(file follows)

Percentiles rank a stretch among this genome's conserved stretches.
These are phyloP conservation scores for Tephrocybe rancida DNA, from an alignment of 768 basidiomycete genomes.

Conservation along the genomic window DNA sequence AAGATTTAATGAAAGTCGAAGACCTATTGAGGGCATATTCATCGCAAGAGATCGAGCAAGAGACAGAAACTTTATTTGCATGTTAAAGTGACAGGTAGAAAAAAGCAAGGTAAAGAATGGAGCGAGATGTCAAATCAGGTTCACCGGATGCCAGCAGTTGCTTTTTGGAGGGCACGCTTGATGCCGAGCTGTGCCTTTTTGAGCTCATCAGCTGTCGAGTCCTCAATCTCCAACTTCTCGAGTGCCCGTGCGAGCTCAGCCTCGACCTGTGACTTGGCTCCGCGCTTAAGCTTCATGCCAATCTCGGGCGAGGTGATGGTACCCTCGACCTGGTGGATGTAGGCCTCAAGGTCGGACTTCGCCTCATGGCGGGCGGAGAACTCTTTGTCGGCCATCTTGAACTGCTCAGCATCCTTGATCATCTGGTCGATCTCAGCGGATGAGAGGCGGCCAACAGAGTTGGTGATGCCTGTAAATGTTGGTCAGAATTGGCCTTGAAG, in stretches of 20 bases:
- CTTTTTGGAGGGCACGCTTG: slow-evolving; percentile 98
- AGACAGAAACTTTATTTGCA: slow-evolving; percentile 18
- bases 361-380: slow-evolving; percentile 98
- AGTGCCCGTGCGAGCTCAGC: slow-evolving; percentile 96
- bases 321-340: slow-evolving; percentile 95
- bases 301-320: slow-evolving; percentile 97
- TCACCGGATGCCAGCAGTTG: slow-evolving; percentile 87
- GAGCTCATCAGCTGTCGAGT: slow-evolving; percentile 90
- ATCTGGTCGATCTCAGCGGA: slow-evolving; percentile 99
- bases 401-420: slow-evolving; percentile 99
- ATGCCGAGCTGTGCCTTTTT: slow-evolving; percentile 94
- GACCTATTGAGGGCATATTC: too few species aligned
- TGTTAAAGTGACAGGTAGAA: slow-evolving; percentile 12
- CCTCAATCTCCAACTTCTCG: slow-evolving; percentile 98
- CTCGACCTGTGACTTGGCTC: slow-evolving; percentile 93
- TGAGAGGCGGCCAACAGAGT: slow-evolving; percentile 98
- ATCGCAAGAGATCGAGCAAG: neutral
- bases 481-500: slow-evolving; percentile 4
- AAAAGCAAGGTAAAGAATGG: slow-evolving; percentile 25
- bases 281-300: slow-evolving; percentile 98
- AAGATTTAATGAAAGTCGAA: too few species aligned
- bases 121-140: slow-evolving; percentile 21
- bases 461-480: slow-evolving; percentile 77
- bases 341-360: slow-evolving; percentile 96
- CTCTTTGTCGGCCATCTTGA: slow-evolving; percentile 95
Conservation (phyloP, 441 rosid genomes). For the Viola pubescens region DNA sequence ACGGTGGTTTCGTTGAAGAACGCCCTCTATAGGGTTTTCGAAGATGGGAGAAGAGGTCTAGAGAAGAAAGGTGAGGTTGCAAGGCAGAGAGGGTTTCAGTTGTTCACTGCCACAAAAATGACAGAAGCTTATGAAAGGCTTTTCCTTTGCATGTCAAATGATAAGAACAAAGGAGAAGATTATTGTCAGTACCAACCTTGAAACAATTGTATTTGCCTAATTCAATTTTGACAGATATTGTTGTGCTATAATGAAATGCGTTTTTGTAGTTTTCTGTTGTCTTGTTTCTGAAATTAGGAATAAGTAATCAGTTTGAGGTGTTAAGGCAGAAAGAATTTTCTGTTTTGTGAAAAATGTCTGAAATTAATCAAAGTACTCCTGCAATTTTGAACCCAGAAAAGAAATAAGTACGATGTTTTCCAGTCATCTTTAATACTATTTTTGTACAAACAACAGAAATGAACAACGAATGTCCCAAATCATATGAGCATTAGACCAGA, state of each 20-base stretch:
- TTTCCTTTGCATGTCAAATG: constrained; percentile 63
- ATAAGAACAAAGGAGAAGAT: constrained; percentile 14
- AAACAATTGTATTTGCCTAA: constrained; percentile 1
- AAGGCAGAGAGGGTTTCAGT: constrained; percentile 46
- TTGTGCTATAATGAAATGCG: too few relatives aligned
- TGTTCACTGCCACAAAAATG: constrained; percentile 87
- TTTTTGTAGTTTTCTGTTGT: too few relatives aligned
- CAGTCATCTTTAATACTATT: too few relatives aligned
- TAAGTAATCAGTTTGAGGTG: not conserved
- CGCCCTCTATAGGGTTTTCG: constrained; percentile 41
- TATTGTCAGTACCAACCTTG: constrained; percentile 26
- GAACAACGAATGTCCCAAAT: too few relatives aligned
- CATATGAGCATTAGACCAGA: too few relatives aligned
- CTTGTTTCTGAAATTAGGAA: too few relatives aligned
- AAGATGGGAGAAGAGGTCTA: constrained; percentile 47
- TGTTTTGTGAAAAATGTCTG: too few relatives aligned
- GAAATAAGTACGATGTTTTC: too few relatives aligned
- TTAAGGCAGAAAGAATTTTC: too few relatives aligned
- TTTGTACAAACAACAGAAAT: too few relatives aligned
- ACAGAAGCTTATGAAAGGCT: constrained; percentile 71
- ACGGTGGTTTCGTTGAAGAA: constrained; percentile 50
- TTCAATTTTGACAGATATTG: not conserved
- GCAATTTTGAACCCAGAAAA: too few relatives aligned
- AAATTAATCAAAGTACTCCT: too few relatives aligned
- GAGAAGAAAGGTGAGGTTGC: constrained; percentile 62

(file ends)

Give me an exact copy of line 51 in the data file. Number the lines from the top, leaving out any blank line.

- TTCAATTTTGACAGATATTG: not conserved